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Surprising Science

We Work Harder Under Stress to Get What We Want, But Get No Greater Pleasure

Recent research indicates that humans under stress may exert and unnecessary amount of effort in order to get what they want. But they’ll feel no more pleasure from the reward than someone not under strain.

You may go to great lengths to get what you want, to the point of stressing yourself out in order to get that reward. It could be argued that alcoholics exhibit this kind of behavior, working under the pressure of their addiction just to get that next drink. But that doesn’t mean your efforts will yield greater pleasure when you finally take that sip. A recent study shows that working harder under stress won’t make you enjoy your reward any more than someone not under great strain.

Elahe Izadi from the Washington Post wrote on the study, which argues that while our stress may increase our desire to indulge in certain rewards (i.e. alcohol, sweets, gambling), it doesn’t increase the pleasure we get from them.

The researchers gathered a group of 36 university students—19 of which were self-professed chocolate lovers. They split the group up, instructing one to put their hands in ice cold water (in order to induce stress) while the other submerged their hands in lukewarm water. The researchers swabbed their mouths before and after the stress conditioning, in order to measure their cortisol levels (a hormone responsible for stress).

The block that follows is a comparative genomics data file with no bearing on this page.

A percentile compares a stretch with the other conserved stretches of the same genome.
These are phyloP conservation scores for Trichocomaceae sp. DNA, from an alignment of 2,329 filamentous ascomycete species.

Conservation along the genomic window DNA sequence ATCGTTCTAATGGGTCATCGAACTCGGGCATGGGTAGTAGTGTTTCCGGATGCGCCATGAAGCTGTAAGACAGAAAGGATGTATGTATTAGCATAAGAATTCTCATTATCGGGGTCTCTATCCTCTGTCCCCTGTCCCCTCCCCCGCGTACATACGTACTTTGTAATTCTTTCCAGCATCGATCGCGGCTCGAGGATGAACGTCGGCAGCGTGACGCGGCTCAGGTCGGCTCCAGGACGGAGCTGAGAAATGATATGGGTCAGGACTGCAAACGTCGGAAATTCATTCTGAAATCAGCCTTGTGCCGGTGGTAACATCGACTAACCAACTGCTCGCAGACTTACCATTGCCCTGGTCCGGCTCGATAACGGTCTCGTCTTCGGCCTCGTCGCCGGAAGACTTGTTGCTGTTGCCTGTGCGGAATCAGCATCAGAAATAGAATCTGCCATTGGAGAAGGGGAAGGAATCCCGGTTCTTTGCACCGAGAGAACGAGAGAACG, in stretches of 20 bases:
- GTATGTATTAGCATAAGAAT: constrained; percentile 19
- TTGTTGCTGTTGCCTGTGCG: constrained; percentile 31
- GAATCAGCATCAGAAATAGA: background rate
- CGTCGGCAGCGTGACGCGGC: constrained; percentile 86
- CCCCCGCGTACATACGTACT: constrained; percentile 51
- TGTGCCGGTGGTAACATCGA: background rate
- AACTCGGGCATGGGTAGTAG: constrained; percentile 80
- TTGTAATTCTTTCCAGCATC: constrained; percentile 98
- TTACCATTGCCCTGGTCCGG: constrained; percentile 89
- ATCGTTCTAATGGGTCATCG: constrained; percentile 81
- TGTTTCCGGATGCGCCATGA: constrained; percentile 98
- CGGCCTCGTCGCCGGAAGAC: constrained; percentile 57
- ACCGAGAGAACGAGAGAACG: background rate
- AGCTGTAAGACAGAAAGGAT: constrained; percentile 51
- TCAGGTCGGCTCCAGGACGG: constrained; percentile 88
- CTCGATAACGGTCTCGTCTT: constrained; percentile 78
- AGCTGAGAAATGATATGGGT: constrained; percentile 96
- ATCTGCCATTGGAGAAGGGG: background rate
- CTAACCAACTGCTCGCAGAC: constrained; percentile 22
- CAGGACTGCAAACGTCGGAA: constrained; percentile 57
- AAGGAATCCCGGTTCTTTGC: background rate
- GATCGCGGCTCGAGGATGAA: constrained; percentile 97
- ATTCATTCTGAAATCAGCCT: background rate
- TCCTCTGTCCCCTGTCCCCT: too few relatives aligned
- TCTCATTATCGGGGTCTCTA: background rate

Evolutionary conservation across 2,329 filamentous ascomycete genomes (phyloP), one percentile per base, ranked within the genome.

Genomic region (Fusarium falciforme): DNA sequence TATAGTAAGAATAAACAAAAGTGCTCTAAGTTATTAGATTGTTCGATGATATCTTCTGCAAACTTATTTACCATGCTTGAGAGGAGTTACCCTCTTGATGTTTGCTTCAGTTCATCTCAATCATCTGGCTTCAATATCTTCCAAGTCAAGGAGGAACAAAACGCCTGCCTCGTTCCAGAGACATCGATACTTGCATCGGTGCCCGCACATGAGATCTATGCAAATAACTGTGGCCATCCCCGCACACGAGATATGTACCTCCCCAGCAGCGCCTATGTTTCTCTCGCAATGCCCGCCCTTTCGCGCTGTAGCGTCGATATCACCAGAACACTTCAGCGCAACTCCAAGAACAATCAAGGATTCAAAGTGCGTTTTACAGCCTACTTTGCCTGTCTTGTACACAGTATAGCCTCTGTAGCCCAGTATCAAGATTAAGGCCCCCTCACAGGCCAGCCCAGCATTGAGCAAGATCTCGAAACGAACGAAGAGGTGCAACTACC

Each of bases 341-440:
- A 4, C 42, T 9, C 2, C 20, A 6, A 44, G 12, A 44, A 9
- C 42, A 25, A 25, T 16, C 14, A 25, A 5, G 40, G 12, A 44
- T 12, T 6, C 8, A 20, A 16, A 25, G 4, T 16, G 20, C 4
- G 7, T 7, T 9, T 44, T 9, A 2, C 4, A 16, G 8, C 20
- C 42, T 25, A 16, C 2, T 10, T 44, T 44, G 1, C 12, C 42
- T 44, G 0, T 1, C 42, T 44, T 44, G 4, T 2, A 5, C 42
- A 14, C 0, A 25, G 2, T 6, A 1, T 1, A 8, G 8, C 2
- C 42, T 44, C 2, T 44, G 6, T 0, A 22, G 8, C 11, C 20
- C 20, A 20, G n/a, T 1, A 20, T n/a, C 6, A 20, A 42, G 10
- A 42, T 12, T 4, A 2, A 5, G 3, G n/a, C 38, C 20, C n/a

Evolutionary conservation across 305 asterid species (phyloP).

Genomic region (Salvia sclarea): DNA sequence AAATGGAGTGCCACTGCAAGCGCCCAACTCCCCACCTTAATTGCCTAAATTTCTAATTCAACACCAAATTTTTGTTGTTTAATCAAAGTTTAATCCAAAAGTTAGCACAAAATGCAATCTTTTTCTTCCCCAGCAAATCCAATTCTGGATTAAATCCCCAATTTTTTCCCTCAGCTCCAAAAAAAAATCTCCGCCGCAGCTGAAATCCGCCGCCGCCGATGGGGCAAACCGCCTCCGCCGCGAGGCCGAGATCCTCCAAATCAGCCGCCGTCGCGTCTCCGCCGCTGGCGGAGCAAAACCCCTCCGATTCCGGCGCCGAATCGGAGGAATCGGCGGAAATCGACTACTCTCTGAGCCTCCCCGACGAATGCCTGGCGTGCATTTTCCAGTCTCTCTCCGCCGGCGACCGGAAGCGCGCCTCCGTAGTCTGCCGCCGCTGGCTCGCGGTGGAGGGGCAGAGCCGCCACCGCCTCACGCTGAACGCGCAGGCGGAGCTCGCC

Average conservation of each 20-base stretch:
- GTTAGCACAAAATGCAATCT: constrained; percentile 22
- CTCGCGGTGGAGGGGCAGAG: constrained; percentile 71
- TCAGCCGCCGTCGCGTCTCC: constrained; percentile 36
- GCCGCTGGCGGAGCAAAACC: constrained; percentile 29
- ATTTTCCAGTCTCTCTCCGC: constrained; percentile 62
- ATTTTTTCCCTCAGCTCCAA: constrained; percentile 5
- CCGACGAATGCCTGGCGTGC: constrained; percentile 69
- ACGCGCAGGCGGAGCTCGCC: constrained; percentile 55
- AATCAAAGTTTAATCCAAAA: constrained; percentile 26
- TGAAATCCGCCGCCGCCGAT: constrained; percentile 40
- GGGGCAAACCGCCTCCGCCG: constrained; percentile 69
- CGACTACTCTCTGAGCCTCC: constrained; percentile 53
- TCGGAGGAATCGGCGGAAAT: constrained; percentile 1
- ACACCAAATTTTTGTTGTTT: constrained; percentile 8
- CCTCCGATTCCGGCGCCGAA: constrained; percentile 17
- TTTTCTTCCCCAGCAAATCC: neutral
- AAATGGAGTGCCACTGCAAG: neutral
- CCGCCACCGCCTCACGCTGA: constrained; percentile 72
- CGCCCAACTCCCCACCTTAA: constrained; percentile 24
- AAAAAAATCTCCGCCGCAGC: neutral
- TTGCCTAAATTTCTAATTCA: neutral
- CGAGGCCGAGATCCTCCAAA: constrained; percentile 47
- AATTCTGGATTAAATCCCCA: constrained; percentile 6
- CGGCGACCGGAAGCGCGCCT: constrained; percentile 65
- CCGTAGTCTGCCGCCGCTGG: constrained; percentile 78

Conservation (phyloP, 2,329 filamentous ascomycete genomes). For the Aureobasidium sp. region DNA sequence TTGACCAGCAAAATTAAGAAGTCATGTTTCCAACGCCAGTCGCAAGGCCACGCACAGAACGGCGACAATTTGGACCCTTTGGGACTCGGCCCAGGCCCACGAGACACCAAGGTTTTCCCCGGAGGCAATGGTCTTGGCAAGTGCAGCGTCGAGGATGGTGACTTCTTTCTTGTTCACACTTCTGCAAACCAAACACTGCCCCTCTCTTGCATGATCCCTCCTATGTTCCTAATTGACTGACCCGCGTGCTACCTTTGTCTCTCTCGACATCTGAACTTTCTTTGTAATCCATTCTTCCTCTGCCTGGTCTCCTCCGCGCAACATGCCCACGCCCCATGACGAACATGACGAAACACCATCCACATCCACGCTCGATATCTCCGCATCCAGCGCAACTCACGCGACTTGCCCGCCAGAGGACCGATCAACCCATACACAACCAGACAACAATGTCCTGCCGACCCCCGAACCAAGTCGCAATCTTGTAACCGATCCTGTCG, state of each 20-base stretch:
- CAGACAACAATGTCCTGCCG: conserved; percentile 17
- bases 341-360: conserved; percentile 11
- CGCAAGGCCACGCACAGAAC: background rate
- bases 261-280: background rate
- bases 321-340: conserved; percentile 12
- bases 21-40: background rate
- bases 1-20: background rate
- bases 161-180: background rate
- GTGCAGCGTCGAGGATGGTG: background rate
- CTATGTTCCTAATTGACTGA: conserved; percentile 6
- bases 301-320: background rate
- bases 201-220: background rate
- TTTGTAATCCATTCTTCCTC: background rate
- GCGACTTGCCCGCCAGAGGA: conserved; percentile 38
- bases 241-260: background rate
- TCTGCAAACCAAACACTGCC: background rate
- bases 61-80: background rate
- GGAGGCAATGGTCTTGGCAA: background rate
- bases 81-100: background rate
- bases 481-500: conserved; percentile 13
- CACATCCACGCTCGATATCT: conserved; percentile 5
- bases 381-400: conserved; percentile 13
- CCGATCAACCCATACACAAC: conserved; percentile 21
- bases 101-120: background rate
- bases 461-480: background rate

Participants were then told to grab a handgrip when given a visual cue, which released a chocolate smell. The group under stress gabbed the handgrip with three times more force than the calmer participants. However, the pleasantness of the odor didn’t differ between the groups.

One of the authors, Tobias Brosch of the University of Geneva, said of the study in a press release:

“Stress plays a critical role in many psychological disorders and is one of the most important factors determining relapses in addiction, gambling and binge eating. Stress seems to flip a switch in our functioning: If a stressed person encounters an image or a sound associated with a pleasant object, this may drive them to invest an inordinate amount of effort to obtain it.”

Of course, with such a small sample group, more study will be necessary to prove how everyday stressors contribute to affecting humans in this way. However, previous tests with rodents have proven quite promising, showing that the “wanting” and “liking” parts of the brain operate independently of one another.

Read more at The Washington Post

Photo Credit: Shutterstock


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